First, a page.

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Comic Book Urban Legends Revealed #103

by  in Comic News Comment
Comic Book Urban Legends Revealed #103

This is the one-hundredth and third in a series of examinations of comic book urban legends and whether they are true or false. Click here for an archive of the previous one-hundred and two. Click here for a similar archive, only arranged by subject.

Let’s begin!

COMIC URBAN LEGEND: Orson Welles was planning on doing a Batman film in the 1940s.


This is a fun one to debunk, as it is an urban legend that Comic Book Resources personally helped create.

Back in 2003, comic writer Mark Millar wrote a column for Comic Book Resources titled, creatively enough, “The Column.”

Millar would talk about various comic-related topics, and in his final column for CBR, he detailed the story of the proposed Batman film Orson Welles was planning in 1946.

The column is collected here.

Millar was kind enough to even supply design sketches by Welles from 1946 (click on the image to enlarge).

It’s a grand story, but, of course, it was also a hoax.

Much like Orson Welles’ very own War of the Worlds story, Millar perpetuated a hoax on all us folks out there (or, as Welles’ Harry Lime would call us – “the suckers and the mugs”).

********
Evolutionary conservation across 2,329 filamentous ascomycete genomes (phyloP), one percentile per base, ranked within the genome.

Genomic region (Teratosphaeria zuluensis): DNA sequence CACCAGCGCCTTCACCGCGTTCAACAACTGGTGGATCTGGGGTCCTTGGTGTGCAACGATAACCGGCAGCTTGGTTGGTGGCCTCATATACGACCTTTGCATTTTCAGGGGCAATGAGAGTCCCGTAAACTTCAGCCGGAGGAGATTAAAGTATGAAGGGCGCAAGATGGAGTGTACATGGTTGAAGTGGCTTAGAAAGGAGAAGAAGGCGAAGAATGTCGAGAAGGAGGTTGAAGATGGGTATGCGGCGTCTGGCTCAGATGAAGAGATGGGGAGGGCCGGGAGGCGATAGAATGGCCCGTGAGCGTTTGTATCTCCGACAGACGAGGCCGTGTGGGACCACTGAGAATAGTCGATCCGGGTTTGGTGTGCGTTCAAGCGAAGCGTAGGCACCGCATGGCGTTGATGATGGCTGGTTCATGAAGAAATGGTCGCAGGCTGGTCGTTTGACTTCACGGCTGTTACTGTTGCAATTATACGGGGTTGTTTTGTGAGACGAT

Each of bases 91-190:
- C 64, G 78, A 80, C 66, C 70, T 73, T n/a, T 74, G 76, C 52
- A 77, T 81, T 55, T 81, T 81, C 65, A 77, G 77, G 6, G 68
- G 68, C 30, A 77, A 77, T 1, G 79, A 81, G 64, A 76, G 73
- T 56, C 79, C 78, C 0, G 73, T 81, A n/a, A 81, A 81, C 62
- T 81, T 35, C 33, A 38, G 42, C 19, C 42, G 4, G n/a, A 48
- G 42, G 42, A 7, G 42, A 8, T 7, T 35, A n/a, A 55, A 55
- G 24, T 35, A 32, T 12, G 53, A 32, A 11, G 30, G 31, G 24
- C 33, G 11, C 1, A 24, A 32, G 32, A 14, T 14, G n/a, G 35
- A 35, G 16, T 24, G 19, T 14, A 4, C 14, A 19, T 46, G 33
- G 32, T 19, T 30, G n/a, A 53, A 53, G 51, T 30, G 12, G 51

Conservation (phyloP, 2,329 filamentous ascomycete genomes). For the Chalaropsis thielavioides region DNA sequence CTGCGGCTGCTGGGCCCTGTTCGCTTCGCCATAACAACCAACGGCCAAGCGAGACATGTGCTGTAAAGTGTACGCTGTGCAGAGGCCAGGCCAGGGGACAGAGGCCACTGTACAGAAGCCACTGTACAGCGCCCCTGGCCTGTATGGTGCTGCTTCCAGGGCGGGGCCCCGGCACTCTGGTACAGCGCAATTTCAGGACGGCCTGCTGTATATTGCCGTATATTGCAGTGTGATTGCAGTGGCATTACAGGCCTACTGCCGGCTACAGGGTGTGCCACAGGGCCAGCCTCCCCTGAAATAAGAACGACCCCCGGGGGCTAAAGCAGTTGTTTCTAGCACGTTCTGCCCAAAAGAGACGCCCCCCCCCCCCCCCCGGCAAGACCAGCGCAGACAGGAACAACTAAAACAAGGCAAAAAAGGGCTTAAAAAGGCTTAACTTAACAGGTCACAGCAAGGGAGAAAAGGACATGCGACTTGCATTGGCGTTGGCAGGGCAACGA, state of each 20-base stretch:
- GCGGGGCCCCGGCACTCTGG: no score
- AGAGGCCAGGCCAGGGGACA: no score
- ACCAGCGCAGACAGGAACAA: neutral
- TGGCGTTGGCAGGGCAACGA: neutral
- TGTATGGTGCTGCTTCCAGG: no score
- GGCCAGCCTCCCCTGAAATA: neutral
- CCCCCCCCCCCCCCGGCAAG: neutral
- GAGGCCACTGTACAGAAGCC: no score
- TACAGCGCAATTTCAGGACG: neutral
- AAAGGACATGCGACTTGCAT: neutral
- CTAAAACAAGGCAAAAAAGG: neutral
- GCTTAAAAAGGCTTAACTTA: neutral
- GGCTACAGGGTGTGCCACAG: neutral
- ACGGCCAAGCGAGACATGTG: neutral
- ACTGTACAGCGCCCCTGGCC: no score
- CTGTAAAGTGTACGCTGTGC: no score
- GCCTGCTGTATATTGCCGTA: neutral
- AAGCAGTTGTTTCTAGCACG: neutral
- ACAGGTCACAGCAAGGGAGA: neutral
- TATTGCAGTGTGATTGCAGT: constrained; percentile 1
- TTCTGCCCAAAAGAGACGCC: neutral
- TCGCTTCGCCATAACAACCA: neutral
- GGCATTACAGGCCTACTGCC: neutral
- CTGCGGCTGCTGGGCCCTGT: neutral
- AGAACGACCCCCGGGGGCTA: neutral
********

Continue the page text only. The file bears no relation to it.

Still, it is neat to think of how cool that movie WOULD have been!

CBR head honcho has more info to share with us about the hoax:

A little more on the Orson Welles hoax, that art is actually drawn by Millar’s good friend Bryan Hitch. In order to help give it a more rough look, instead of scanning Hitch’s sketch, Millar faxed it to me and then I scanned the fax, loosing a couple of generations of quality right there. It helped bring a more “authentic” look to it all. And as Millar’s final column on CBR, it was his most popular by far.

Thanks to John Trumbull for suggesting I feature this one.

COMIC URBAN LEGEND: DC had a completed Xena/Wonder Woman crossover comic book but decided not to publish it.


Robin MacNeil asked me about this rumor a little while ago, so I went to Beau Smith about it, and as luck would have it, not only was this TRUE, he had JUST written about it at his awesome column he writes for Silver Bullet Comics, Busted Knuckles!!

Beau was gracious enough to allow me to quote liberally from his article (which, again, you can find here) and even show you folks some of the pages from the unseen comic (more pages can be seen at the article, which you can find here – aren’t I good plugger?)!! Cool, huh?